Trompe le Monde: A Round the World Tour Diary

An online travel diary so people can keep up to date with what I'm doing and where I'm going.

Name:
Location: Home, United Kingdom

You all know who I am, I assume.

Friday, February 25, 2005

HSBC - The World's Local Bank. My Arse.

Prologue:

When I was still a uni student (seems like so long ago), I had a switch card. Said card expired, and my bank, HSBC, helpfully sent me another one. Unhelpfully, however, rather than sending it to the Warwick University branch of HSBC they instead posted it to the Coventry branch. When I realised this (they also sent the letter telling me about it to my home address in Bognor) I went along to tell the Warwick branch what had happened. They assured me it would be fine, and told me that via their internal mail system the card should be transferred to the correct place in a day.

It took a week to arrive in total, considerably longer than it would have taken for them to post the thing, or in fact for me to walk to Coventry and collect it.

The same thing then happened when my credit card (a different piece of plastic) expired. I never bothered to collect it: to this day, I have no credit card.



Left Thailand with no problems, got the plane fine, arrived in Sydney. But you know all this already. What you don't know is that from the moment I touched down in Australia, my ATM card (the very one from the above prologue) refused to work. Rather than giving me money, machines gave me receipt slips with "You have not been charged for this transaction" and "Call your bank" written on them. Oh dear. I have thus been living off my (very kind) mate Trev's money for the last few days.

"Call your bank", I thought, "I'll do better than that - I'll go and see them in person!". There are loads of HSBC branches throughout Sydney. Except no, I won't go and see my bank. Because my bank is the UK version of HSBC. All the Australian branch could tell me was that the transactions were being cancelled at the UK end, and I'd have to call them. No, the Aus lot couldn't get in touch with the UK lot for me, don't be ridiculous.

So I bought a phonecard, got the blasted thing to work after some trials, and rang the HSBC number. I got through to the switchboard for the UK Branch of HSBC, located, of course, in India. Hey - if this had happened a few months ago I could have visited in person! The guy took all my details, listened to my problem and then transferred me to a Scotsman named Mark. To whom I had to repeat the above information.

Those who know me well may be surprised to hear that throughout this phone exchange I remained calm. Actually, anyone reading this may be surprised when they find out what's coming. But I maintain (from experience of being on the other side of these situations) that if you're polite and friendly the faceless operative is far more likely to try to help you than if you rant and rave, no matter how tempting that may be.

Once Mark had got the gist of my case, he inquired whether I'd been sent a new card in the post in the past few weeks. As a matter of fact, Mum and Dad had contacted me not too long ago worrying about the expiry date on my card, since another lump of plastic had been sent me. I had reassured them at the time, and now I told Mark, that my card didn't run out until October of this year. Mark, though, knew different. You see, that didn't matter - my card had been automatically cancelled thirty days after they sent the other one out, and (and here was the rub) could not be turned back on. Even though there was no possible way I could access my new "chip and pin" card.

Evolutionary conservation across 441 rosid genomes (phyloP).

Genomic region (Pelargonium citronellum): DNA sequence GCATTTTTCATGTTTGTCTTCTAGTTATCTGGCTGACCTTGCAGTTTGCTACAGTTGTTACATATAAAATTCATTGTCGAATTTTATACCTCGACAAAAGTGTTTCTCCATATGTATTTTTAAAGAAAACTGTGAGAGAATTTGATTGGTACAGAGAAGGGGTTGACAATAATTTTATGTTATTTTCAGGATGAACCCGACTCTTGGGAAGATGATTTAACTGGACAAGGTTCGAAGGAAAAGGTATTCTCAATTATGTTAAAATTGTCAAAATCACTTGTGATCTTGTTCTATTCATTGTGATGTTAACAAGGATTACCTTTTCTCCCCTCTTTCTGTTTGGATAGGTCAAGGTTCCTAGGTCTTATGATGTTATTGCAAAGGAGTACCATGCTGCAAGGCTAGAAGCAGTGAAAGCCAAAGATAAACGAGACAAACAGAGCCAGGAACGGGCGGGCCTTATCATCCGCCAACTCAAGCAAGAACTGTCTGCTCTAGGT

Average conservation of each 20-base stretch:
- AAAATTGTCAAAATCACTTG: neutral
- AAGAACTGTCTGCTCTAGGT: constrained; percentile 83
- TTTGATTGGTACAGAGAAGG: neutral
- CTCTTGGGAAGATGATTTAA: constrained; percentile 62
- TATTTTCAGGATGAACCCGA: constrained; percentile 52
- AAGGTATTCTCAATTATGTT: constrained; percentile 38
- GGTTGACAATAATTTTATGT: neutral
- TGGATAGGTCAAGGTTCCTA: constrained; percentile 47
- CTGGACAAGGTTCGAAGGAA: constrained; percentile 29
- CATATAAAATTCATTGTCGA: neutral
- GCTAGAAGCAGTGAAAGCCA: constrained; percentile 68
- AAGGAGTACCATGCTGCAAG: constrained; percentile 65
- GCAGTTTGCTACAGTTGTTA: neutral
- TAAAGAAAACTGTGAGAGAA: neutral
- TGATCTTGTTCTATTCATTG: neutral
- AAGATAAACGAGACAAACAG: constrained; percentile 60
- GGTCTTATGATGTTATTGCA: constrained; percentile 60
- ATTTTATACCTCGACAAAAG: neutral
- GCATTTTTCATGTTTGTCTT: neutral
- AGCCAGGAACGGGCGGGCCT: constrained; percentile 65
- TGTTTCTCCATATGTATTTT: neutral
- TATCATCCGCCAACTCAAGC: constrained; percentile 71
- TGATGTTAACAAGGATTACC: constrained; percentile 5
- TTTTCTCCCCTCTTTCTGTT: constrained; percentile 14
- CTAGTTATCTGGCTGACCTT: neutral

I inquired of Mark just what I was supposed to do for money. He in turn inquired of me whether there wasn't in fact anyone at home who could send the card to me. I wasn't exactly enamoured of this solution, seeing as firstly I'm not especially keen on the security aspect of sending my chip and pin card together with its pin across half the world to me, and secondly it's the bank's mistake, so why should my parents should be inconvenienced? (I obviously didn't raise the second point, as the answer "because we're a bank, and that's what we do - we couldn't give a crap about your measly savings" would have presumably been forthcoming).

Instead I suggested that they could save me the security risk by sending a replacement card to an Australian branch of HSBC using their internal mail. But Mark had other plans. That couldn't be done, he explained because of the security risk - I might not be me, and I couldn't prove I was me over the phone. Why couldn't I? Because I didn't have my new card.

Brilliant.

Since HSBC could be of no use to me, I bid Mark good day, and racked my brains for a better solution than relying on international post to send the key to all of my money across half the world to a man with no fixed address.

My mate Si has recently gone home for personal reasons, and so the best solution I can currently come up with is that my parents somehow get the card to him and he gives it to me when next we meet. A solution fraught with difficulty, and one meaning that the bank that has got me in to this situation will not be helping one jot to get me out. All I can say is that it's a bloody good job I'm not out here alone.

If anyone can think of any other way around the problem, let me know. Oh, and if you have any accounts with HSBC, take my advice. Get out while you still can!

The World's Local Bank indeed...

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